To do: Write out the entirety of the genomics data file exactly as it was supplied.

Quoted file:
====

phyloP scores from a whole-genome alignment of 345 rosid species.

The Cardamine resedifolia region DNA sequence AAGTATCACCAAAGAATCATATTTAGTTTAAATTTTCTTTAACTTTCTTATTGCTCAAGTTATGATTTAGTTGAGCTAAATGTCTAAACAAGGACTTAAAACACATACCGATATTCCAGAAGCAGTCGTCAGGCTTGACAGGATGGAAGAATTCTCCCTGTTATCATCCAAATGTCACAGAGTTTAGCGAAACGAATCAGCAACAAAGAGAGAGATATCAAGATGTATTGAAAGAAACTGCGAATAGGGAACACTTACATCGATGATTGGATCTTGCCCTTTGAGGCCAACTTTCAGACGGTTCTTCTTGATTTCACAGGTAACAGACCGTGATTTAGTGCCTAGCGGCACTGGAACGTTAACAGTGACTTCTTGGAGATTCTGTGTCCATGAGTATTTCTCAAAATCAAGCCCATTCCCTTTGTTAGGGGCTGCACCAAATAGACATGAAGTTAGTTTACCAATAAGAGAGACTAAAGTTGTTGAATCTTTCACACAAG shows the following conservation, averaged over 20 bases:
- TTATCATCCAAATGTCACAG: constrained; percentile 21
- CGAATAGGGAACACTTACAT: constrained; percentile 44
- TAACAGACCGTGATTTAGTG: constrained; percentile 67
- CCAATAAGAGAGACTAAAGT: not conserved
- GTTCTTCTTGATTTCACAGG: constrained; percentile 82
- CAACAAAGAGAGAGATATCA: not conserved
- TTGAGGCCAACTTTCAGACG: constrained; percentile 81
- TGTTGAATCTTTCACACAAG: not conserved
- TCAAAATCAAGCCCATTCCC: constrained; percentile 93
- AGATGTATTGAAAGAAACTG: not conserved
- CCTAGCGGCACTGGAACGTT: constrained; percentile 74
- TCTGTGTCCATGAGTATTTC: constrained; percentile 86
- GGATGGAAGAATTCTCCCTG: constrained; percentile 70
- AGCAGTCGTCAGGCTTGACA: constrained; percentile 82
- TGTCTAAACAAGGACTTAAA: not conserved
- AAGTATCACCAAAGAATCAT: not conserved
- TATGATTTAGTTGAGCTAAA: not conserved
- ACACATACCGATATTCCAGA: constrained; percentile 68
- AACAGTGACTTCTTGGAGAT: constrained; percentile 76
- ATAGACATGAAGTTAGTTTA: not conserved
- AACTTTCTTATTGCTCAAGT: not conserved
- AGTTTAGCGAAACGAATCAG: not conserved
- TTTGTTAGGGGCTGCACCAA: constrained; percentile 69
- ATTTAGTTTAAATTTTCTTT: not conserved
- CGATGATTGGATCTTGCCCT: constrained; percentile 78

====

phyloP scores from a whole-genome alignment of 345 rosid species.

The Cardamine resedifolia region DNA sequence AAGTATCACCAAAGAATCATATTTAGTTTAAATTTTCTTTAACTTTCTTATTGCTCAAGTTATGATTTAGTTGAGCTAAATGTCTAAACAAGGACTTAAAACACATACCGATATTCCAGAAGCAGTCGTCAGGCTTGACAGGATGGAAGAATTCTCCCTGTTATCATCCAAATGTCACAGAGTTTAGCGAAACGAATCAGCAACAAAGAGAGAGATATCAAGATGTATTGAAAGAAACTGCGAATAGGGAACACTTACATCGATGATTGGATCTTGCCCTTTGAGGCCAACTTTCAGACGGTTCTTCTTGATTTCACAGGTAACAGACCGTGATTTAGTGCCTAGCGGCACTGGAACGTTAACAGTGACTTCTTGGAGATTCTGTGTCCATGAGTATTTCTCAAAATCAAGCCCATTCCCTTTGTTAGGGGCTGCACCAAATAGACATGAAGTTAGTTTACCAATAAGAGAGACTAAAGTTGTTGAATCTTTCACACAAG shows the following conservation, averaged over 20 bases:
- TTATCATCCAAATGTCACAG: constrained; percentile 21
- CGAATAGGGAACACTTACAT: constrained; percentile 44
- TAACAGACCGTGATTTAGTG: constrained; percentile 67
- CCAATAAGAGAGACTAAAGT: not conserved
- GTTCTTCTTGATTTCACAGG: constrained; percentile 82
- CAACAAAGAGAGAGATATCA: not conserved
- TTGAGGCCAACTTTCAGACG: constrained; percentile 81
- TGTTGAATCTTTCACACAAG: not conserved
- TCAAAATCAAGCCCATTCCC: constrained; percentile 93
- AGATGTATTGAAAGAAACTG: not conserved
- CCTAGCGGCACTGGAACGTT: constrained; percentile 74
- TCTGTGTCCATGAGTATTTC: constrained; percentile 86
- GGATGGAAGAATTCTCCCTG: constrained; percentile 70
- AGCAGTCGTCAGGCTTGACA: constrained; percentile 82
- TGTCTAAACAAGGACTTAAA: not conserved
- AAGTATCACCAAAGAATCAT: not conserved
- TATGATTTAGTTGAGCTAAA: not conserved
- ACACATACCGATATTCCAGA: constrained; percentile 68
- AACAGTGACTTCTTGGAGAT: constrained; percentile 76
- ATAGACATGAAGTTAGTTTA: not conserved
- AACTTTCTTATTGCTCAAGT: not conserved
- AGTTTAGCGAAACGAATCAG: not conserved
- TTTGTTAGGGGCTGCACCAA: constrained; percentile 69
- ATTTAGTTTAAATTTTCTTT: not conserved
- CGATGATTGGATCTTGCCCT: constrained; percentile 78